All of which leads to the final battle. As the Waverider goes after the meta-bomb, Stein comes in with a device that can be placed on individual Dominators and, when activated, cause extreme pain to them. Shortly thereafter, on a rooftop, the team runs towards the Dominators and they towards them, in what is an absolute lift from the Captain America: Civil War airport scene. While the fight is going on, Barry, at super speed, starts attaching the devices to the aliens. In the meantime, the Waverider has captured the meta-bomb in a tractor beam and has managed to slow its descent into the atmospher, giving Firestorm the chance to land on it and use his powers — under great physical and mental strain — to transmute the device into water, thus saving everyone. This is followed by the smaller devices being activated, causing the Dominators to react in horrible pain and racing to retreat from around the world.
Now, not to rain on the parade that is victory, but exactly why are they retreating? And why would our heroes believe for a moment that they won’t be coming back? What exactly did they do that dissuades the Dominators from their position that the meta-humans are a threat to them?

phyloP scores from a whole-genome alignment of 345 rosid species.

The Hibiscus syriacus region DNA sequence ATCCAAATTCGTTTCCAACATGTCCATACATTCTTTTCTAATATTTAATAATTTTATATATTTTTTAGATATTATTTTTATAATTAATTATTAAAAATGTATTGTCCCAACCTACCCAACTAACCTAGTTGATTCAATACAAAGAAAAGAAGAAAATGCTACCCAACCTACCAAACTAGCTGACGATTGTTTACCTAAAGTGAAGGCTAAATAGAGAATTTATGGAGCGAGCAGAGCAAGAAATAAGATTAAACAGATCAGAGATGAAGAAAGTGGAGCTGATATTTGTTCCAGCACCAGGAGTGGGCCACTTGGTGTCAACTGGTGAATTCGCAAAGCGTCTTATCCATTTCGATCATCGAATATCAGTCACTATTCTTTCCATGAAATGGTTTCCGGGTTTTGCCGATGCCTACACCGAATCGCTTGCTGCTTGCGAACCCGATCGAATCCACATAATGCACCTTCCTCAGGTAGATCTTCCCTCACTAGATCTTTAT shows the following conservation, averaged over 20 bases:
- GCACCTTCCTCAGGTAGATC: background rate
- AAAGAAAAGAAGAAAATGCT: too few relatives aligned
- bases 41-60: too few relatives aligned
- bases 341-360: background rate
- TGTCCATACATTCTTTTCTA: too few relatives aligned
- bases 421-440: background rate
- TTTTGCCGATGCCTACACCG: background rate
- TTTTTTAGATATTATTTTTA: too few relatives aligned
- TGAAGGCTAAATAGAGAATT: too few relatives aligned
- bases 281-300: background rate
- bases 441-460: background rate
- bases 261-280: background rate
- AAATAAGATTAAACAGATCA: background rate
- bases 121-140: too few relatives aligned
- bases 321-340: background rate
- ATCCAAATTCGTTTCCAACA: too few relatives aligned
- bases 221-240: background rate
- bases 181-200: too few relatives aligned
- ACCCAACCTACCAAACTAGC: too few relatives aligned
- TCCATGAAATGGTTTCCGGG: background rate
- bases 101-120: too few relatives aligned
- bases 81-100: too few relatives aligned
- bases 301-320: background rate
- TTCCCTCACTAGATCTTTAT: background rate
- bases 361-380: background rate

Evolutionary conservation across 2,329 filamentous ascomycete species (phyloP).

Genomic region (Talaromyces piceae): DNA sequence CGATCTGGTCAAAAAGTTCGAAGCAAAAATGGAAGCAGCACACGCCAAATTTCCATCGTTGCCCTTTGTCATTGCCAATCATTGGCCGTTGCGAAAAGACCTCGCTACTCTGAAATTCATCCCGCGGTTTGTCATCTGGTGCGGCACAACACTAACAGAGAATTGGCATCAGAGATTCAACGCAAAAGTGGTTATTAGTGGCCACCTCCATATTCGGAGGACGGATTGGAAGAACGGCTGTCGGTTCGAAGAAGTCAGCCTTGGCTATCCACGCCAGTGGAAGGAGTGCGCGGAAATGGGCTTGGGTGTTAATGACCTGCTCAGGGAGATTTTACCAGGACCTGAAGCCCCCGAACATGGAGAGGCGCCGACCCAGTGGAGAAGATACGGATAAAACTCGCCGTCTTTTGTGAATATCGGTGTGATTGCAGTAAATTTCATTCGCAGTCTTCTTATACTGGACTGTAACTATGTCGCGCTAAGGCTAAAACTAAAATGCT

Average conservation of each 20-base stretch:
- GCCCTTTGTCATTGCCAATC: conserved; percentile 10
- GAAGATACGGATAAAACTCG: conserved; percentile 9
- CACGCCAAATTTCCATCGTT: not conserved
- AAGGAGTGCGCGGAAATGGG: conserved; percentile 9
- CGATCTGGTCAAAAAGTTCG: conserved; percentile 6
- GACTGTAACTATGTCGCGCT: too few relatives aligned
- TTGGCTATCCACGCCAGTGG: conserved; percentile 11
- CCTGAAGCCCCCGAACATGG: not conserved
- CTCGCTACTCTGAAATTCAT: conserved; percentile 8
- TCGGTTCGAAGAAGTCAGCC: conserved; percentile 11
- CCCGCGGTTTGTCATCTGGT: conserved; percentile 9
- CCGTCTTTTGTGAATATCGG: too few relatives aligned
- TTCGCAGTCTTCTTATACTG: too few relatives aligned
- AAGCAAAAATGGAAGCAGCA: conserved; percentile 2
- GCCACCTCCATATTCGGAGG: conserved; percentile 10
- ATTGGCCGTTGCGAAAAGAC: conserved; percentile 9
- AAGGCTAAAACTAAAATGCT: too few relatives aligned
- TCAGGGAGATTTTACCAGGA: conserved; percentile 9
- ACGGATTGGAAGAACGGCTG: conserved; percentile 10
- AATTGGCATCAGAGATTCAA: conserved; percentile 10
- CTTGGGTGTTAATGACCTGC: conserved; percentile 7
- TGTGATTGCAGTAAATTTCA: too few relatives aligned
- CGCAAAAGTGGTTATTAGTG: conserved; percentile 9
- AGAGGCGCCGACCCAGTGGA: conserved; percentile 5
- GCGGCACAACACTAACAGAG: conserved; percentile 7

At episode’s end, the new president (a woman) holds a ceremony at the Star Labs warehouse to commend the heroes. Afterwards they have a private celebration. In a quiet moment, Kara (she’s in her civvies rather than the Supergirl outfit) comments to Oliver and Barry that on her Earth, it’s only she and Superman, but here they’ve all proven, meta-human or not, super powers or not, they are Earth’s mightiest heroes (uh...might want to come up with another nickname). And then, Oliver apologizes for keeping her at arm’s length, adding that this Earth could use a Supergirl, Kara adding that hers could use an Oliver Queen (and anyone watching Supergirl, knows that James Olsen is certainly trying to fill that role as Guardian). Things conclude with Cisco gives Kara a device that will allow her to cross over from one universe to another, or communicate with them whenever necessary.